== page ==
Monday, March 26, 2018

Page 1631

((Triple Monday -- Page 1 of 3))
They abandoned their home and ran. As his mother pulled him into the dark and open wilderness, Parson looked back at the dwindling Trintol behind.

It was burning.

He could hear more screams like the one earlier, equally as horrible or more.

And he saw horsemen. Not just in the village but around it, too. One of them was riding toward them.

“Mother!” he tried to whisper. But there was too much chaos. Too much noise. She didn’t seem to hear him. Or she was simply too focused on running.

He didn’t need to be dragged, anymore. His legs were carrying him in stride with her now. He was almost dragging her, even.

But when he looked back, the horseman was still coming. It was dark, but his mother definitely noticed the rider now. She grabbed Parson and dove into a line of underbrush and rocks.

Without any shoes on, Parson’s feet were getting cut up and bleeding, but he hardly even noticed. He could still hear the horse trotting, closer than ever now. His mother stopped and held him in place with her, huddled low behind a large stone. He could barely make out the contours of her face despite being close enough to feel her breath, to hear her heart beat, even.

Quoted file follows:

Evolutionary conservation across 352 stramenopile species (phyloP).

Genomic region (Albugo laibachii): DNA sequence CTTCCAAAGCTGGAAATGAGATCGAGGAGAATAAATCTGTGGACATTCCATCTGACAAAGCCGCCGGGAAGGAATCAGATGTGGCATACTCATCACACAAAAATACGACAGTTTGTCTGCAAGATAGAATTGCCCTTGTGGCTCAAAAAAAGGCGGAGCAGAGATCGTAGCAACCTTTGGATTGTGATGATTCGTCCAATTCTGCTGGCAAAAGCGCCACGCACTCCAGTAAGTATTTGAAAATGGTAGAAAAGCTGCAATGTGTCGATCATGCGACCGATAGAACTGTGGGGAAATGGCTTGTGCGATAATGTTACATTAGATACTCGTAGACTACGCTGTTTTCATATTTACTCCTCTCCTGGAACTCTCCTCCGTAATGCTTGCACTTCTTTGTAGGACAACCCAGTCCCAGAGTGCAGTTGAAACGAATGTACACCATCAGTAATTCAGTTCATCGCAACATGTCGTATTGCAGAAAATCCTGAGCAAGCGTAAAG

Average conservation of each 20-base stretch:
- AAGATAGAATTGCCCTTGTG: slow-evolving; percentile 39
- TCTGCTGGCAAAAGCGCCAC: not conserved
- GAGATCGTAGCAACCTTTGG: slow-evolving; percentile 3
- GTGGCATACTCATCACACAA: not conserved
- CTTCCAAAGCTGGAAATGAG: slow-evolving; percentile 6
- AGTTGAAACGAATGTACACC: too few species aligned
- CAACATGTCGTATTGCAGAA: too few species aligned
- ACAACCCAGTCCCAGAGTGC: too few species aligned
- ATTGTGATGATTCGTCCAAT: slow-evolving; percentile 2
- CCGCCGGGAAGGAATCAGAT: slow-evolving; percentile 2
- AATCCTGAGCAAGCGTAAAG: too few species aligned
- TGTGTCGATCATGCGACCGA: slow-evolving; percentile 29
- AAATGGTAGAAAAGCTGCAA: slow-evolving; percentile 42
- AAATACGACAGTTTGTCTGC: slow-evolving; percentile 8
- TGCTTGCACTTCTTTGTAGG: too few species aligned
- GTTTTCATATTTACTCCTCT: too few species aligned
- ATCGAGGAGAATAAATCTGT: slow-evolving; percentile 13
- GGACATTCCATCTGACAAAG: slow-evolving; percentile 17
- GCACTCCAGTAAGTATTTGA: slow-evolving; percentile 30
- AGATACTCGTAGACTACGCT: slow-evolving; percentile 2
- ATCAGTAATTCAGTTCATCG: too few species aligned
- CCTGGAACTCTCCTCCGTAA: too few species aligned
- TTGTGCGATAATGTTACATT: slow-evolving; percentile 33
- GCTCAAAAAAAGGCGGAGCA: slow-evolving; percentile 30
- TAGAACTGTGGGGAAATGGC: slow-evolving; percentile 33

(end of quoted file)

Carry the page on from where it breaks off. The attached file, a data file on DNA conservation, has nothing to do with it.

His own heart was pounding harder than it ever had, too. He wanted to go back to running, but she was holding him too tightly in her arms and kissing his forehead.

The horse’s clopping steps stopped, suddenly.

And they waited.

“Out with you, woman!” came a man’s shout. “I know you are here! I saw you flying the town!”

Parson could feel her trembling.

“Make this easier for yourself and come out! I will not hurt you!

His mother forced him to look up at her.

“Stay,” she said beneath her breath. “Stay, boy.”

He felt entirely unable to control himself, but he managed to nod, somehow.

Then she stood up.

He tried to hold onto her, to keep her where she was, but she was stronger than him.

And she left him there.

He didn’t move. She had told him to stay. That was all he could think about. He had to listen to her.

He tried to listen for what was happening, but he could only vaguely make out a voice every now and then. A horse neighing. A bush rustling. A bird cawing. The wind howling.

He waited. He waited a very long time. He grew cold, but for the longest time, it didn’t bother him. He was too occupied with listening, with waiting. When was she going to come back? What was taking so long? What was happening?

He wanted to know. And he also didn’t. Just thinking about the answers to those questions made him feel far colder than he already was.

At length, however, dawn broke, and he began to feel the wilderness around him. The cold, the wind, the dirt, and the hunger.

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